You first choose between the prototype airframe with all aft gunners' positions in place, or a production example with most of these deleted. Either way, this project begins by committing to the Ki-109 with a 3/16" lateral cut from the front of the fuselage halves to accommodate the resin gun nose following guidance and drawings in the instructions. 

   Not mentioned in those instructions: don't forget to cut off the protruding bit from the forward cockpit bulkhead (Part C13), too. While you're at it, cut off the forward end of clear part J14 as well. Wanting to do a definitive production example with all the mutations in place, I also installed the waist opening covers at this time, parts K1 and K2. These were then filled, sanded, primed, sanded again, and the surrounding panel lines scribed through the area: several of my references showed that these openings were 'skinned over' while still in the jigs for the production Ki-109 airframes.

   A word of warning to the newish modeler: the rest of the construction sequence laid out in the Hasegawa instructions doesn't make much sense, as it has the builder adding the wings, engines, and lots of small parts before attaching the resin nose and dorsal fairing. Instead, add these two big resin parts after closing up the fuselage in Step 2, fill, sand, and scribe all the affected joints, then and only then move on to Step 3. Life will be much easier!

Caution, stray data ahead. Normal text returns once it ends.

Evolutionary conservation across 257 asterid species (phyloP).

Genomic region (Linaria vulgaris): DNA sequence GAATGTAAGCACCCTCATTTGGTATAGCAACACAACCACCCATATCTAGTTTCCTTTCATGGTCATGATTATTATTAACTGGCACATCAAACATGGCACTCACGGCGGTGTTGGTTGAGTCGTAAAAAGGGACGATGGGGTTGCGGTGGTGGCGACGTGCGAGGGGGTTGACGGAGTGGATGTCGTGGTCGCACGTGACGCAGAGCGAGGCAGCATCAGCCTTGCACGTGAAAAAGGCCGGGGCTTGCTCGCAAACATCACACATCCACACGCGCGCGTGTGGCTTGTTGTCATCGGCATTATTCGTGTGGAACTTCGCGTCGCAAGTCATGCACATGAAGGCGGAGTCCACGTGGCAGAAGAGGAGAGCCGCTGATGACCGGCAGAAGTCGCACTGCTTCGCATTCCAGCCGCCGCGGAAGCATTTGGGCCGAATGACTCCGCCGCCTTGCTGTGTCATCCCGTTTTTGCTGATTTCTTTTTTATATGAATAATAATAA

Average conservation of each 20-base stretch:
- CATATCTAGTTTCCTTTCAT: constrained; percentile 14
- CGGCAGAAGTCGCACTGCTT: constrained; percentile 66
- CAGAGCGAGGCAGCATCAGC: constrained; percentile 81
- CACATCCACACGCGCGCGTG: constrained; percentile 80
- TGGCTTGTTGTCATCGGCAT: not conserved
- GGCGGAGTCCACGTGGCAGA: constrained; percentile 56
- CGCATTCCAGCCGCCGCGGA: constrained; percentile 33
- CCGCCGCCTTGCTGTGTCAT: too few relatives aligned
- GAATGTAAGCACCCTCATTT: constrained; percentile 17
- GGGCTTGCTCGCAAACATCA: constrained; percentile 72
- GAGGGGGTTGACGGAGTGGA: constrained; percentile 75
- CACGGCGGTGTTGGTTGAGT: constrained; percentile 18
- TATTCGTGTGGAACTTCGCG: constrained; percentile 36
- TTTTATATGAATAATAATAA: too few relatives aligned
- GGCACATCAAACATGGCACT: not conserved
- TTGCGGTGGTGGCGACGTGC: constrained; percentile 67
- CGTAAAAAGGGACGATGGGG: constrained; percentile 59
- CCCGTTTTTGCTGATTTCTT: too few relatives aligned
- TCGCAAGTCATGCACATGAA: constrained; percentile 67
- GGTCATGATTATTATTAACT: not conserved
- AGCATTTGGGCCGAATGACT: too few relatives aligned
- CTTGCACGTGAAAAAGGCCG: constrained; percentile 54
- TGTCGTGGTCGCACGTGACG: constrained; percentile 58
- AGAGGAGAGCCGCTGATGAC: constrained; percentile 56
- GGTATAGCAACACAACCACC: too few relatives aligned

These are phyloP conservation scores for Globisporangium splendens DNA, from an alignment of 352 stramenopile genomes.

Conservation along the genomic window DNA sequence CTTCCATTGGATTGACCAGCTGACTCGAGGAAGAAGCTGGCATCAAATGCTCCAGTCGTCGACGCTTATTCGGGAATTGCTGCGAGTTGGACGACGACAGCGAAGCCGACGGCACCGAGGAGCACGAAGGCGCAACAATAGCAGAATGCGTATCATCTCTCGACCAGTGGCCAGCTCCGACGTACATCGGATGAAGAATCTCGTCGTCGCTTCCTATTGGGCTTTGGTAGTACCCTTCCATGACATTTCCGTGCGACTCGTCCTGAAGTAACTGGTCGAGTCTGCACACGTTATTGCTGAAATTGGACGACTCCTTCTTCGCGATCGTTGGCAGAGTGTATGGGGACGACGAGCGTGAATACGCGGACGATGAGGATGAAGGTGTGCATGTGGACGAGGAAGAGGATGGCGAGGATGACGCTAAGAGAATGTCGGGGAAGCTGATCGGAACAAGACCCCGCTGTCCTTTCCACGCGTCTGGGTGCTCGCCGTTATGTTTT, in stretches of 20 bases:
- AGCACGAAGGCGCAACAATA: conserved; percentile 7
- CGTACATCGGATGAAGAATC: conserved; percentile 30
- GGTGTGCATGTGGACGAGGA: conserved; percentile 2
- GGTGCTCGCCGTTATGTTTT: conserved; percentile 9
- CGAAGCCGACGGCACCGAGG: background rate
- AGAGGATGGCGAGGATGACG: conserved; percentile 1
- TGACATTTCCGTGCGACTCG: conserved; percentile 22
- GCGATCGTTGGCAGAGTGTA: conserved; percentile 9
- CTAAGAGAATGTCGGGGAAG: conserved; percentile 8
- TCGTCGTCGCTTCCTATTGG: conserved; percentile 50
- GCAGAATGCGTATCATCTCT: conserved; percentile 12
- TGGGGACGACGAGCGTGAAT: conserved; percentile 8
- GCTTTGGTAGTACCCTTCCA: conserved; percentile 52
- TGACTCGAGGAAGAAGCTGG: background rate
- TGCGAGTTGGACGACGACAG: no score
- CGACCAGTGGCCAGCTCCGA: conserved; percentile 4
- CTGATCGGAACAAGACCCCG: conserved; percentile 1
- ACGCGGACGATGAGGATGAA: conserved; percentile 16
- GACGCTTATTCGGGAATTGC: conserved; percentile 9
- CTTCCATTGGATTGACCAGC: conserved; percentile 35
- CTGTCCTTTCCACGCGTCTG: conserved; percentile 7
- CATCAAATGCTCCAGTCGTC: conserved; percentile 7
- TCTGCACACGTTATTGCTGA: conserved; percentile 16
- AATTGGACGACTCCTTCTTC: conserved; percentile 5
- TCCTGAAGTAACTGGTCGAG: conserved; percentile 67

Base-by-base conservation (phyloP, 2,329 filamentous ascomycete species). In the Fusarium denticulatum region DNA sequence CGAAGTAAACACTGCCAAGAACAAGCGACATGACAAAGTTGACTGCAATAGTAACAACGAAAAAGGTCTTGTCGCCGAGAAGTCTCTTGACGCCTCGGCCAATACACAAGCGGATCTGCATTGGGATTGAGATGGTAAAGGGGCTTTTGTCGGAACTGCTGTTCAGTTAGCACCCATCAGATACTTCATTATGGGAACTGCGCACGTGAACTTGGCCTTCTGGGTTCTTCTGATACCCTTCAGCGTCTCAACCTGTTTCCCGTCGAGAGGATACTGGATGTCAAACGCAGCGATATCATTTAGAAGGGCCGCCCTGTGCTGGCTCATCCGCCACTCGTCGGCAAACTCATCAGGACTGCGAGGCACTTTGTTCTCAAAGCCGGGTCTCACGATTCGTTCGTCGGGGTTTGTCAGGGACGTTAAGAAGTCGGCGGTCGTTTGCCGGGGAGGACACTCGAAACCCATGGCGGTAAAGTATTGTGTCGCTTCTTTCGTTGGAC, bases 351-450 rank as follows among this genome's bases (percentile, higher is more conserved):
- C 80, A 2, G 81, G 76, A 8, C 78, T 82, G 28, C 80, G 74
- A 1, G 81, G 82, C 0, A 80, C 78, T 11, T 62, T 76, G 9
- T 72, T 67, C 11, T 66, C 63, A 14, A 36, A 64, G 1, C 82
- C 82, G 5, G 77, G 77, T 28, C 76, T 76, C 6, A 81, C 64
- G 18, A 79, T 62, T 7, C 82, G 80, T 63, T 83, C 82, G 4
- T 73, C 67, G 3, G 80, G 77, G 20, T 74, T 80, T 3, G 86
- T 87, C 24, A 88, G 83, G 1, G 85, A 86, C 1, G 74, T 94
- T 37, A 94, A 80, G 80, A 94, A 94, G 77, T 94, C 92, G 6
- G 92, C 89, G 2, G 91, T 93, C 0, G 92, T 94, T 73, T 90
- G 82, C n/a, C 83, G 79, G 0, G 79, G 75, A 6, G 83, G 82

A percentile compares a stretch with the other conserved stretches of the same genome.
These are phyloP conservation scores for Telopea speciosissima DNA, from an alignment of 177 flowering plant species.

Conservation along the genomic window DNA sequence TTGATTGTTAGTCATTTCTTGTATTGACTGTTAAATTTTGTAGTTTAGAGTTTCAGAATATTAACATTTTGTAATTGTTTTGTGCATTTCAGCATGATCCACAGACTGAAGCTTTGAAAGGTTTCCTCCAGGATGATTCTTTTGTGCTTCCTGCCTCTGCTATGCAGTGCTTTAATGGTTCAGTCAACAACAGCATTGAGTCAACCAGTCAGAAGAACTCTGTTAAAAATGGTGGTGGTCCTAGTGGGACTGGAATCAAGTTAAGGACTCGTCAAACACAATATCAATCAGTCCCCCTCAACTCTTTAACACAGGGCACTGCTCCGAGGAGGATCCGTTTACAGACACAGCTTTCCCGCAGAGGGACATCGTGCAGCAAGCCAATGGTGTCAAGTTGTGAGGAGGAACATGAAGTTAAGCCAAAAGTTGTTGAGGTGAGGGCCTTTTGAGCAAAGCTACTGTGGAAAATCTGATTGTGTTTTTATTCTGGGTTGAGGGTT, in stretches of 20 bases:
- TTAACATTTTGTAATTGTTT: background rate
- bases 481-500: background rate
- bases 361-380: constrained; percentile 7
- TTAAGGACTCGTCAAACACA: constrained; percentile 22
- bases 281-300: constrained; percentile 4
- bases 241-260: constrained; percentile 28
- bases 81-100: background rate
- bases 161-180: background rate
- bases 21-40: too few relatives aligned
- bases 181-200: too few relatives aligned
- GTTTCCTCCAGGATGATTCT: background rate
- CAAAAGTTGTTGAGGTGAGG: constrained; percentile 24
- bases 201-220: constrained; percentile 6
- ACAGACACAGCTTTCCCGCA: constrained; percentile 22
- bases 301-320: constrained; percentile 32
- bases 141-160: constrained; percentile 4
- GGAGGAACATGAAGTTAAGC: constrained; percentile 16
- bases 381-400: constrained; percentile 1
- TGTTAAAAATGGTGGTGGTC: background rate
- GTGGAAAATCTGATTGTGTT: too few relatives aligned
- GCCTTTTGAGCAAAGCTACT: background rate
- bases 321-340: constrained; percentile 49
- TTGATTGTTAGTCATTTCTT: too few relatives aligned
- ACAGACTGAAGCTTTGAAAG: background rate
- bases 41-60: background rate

Hasegawa also instructs the builder to omit the left-hand pilot seat. I have no other documentation to support a single-pilot aircraft, but it seemed logical, given that all effort would have been made to save weight on the underpowered series aircraft. I sawed off the unrealistic mounting plinth for the seat as well, and scratch built some framing for the floor on the now-empty space following sketches in the Maru Mechanic book. Purely from promptings of rational imagination, I also gave the position a gunsight on the instrument panel visor, courtesy Quickboost's line. 

  Just because I'm incorrigible in this way and I really like the Hiryu in all its forms (except for the awful Sakura-dan suicide modification), a new pilot's canopy was vacuformed to get rid of the optical distortion in the stock parts. This thinner part also created more volume for me to rework the interior: namely, I mastered and cast in resin new cockpit seats/armor plate to replace the undersized ones (+/- 1/144th) provided in the kit. The tail gunner's position also received a bit of further detail following drawings and photographs in my references. The searchlight in the nose, represented only as a scribed oval, was drilled out, an MV Products lens installed, and a crash-molded clear cover glued in over that, which was later sanded flush and polished. While I was at my drill press, the hole for the 75mm cannon was sent a little deeper to better seat the main gun.